by Stanley Crawford
Publication Date: 11/01/1985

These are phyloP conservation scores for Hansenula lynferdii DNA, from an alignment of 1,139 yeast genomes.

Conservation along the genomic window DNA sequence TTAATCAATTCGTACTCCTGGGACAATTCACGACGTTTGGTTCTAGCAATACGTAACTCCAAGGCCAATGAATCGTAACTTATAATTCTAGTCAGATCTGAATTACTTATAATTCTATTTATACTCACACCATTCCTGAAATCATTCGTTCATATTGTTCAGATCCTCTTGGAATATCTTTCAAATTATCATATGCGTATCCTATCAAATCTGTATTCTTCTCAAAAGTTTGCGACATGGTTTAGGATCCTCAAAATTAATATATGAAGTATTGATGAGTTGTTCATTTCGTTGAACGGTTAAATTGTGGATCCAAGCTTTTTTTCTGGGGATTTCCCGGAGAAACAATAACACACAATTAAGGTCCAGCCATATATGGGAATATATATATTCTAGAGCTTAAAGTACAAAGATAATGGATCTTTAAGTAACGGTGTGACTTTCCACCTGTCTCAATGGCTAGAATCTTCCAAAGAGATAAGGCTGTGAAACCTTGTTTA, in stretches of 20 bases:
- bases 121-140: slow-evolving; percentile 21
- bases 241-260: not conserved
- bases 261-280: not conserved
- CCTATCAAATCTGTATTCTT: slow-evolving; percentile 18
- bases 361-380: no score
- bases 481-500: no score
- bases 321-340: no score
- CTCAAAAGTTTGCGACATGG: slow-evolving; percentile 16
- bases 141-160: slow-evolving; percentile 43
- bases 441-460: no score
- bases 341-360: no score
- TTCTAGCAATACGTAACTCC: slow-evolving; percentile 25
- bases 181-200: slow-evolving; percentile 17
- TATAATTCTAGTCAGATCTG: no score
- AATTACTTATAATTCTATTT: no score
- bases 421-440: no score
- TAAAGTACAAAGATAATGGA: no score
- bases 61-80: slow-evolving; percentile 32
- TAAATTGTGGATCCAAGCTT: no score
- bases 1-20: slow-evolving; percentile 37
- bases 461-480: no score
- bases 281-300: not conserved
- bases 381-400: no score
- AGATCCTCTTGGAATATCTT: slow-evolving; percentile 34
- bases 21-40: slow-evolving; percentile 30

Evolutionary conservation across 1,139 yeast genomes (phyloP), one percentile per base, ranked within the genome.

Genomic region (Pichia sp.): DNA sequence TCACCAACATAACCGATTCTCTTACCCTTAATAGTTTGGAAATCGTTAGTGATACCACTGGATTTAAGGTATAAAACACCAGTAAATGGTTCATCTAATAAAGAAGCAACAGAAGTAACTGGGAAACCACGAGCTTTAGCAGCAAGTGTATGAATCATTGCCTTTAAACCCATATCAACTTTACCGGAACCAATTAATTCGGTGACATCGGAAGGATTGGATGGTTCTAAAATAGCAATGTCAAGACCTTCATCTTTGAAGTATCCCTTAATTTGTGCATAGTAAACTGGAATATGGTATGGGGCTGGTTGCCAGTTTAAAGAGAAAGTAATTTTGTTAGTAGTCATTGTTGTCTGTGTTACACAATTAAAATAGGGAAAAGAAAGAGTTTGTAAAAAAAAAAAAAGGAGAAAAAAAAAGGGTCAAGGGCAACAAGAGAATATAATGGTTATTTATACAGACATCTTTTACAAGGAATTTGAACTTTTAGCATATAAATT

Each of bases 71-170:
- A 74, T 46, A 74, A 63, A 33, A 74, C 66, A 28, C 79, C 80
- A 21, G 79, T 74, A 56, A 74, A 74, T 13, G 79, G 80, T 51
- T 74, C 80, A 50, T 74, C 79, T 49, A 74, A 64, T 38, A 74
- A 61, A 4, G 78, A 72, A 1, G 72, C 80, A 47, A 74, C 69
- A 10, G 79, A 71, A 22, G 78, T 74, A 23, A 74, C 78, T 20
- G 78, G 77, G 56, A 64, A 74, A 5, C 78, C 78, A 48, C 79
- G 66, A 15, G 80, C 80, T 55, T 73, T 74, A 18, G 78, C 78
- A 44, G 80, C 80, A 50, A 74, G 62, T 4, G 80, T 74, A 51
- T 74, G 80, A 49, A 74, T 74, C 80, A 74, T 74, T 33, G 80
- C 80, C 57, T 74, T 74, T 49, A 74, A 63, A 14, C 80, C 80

From "Putting Things Away" to "The Marriage Almanac" (not to mention the pedantic "Index," in itself a comic wonder), Stanley Crawford gives the married, the unmarried, and the formerly married a classic satire on all the sanctimonious marriage manuals ever produced. Starting with the complete title, "Some Instructions to My Wife Concerning the Upkeep of the House and Marriage, and to My Son and Daughter Concerning the Conduct of Their Childhood," a boorish narrator sets down some seventy-three pieces of advice to his wife, young son, and two-year-old daughter, intended to foster and maintain domestic tranquility in an age of anxiety. Taken literally, our neo-Victorian head of the house is a male chauvinist pig of sorts, but what reader would deny that the sources of Crawford's satire run deep in the American grain?